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  • Christian Armbruester

Risk, Revisited

Why shares in Tesla may be less risky than buying bonds or property.

What investments carry more risk: shares in Tesla, a 30yr Treasury bond, or London property? If we were to look at the classic definition of risk by asset classes, then the bonds would clearly be considered the safest of them all. If we look at volatility, then that tiny flat in Chelsea would certainly be considered risk free, as the price seemingly never goes down. And by both measures, shares in Tesla are clearly the riskiest investment we can make. The problem with risk is that things can change, and it stands to reason that we must also adjust our expectations accordingly.

A little over 10 years ago, the yield in long duration US Treasuries was higher than 5%, whereas now we are approaching zero faster than we would like to admit. Clearly, the risks and rewards have changed and if we adjust our returns for inflation, holding government debt in most countries offers negative returns these days. Worse, if interest rates were ever going to rise, we could be looking at huge losses if we tried to sell out of our positions before maturity.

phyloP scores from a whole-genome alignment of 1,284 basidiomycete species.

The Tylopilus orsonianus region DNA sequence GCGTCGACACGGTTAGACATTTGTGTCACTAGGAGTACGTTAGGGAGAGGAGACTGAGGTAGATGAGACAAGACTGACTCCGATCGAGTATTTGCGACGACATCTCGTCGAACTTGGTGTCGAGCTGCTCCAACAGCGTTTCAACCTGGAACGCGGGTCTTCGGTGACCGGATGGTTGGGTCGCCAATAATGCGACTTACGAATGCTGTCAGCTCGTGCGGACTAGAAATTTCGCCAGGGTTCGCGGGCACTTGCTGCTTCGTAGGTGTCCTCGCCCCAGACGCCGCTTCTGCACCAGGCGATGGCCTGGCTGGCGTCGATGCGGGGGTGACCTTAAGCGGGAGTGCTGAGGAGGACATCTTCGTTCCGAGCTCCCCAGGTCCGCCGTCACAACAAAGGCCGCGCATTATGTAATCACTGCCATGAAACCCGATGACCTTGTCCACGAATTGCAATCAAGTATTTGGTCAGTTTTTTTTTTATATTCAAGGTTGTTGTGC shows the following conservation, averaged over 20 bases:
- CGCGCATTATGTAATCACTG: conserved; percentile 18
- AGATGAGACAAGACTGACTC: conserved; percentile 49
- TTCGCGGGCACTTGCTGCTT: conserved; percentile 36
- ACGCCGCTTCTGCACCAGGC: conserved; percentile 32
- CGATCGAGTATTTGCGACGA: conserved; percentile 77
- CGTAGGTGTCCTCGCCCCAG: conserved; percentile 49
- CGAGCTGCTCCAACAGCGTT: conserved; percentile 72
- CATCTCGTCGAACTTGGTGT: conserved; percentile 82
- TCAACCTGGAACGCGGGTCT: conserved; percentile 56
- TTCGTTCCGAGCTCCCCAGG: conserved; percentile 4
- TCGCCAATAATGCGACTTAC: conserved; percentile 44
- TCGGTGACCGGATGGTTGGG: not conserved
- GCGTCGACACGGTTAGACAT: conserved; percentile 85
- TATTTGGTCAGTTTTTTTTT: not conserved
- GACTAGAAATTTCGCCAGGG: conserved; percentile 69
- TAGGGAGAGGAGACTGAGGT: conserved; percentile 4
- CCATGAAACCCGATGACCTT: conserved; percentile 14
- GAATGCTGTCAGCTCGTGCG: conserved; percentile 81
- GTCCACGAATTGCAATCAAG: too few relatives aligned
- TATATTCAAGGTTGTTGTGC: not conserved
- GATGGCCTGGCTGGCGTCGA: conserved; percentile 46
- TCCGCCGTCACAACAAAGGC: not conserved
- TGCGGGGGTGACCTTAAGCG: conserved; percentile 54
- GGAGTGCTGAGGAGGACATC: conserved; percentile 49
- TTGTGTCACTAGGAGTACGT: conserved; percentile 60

What about London property? There is Brexit, the chance of a prolonged economic down-turn, and thanks to COVID-19, there are also people fleeing the city centres to the suburbs. The dynamics of demand and supply have changed dramatically as of this year. Lest we forget that property is also an illiquid asset class. In other words, there may not be any buyers for our 500 square foot, lower ground, studio we want to swap for a country mansion with twenty acres of land somewhere outside the M25.

Which brings us to Tesla, and nobody can deny that electric cars can travel faster from zero to sixty than vehicles powered by a combustion engine. There is clearly a reason why the stock has risen some 400% this year, although I am still trying to figure out why a company that has only ever lost money is now worth more than the entire global automobile sector. Be that as it may, at least there is hope and you tell me which of our three different investments will be worth more in twenty years’ time. Have I mentioned that space travel is the future of mankind?


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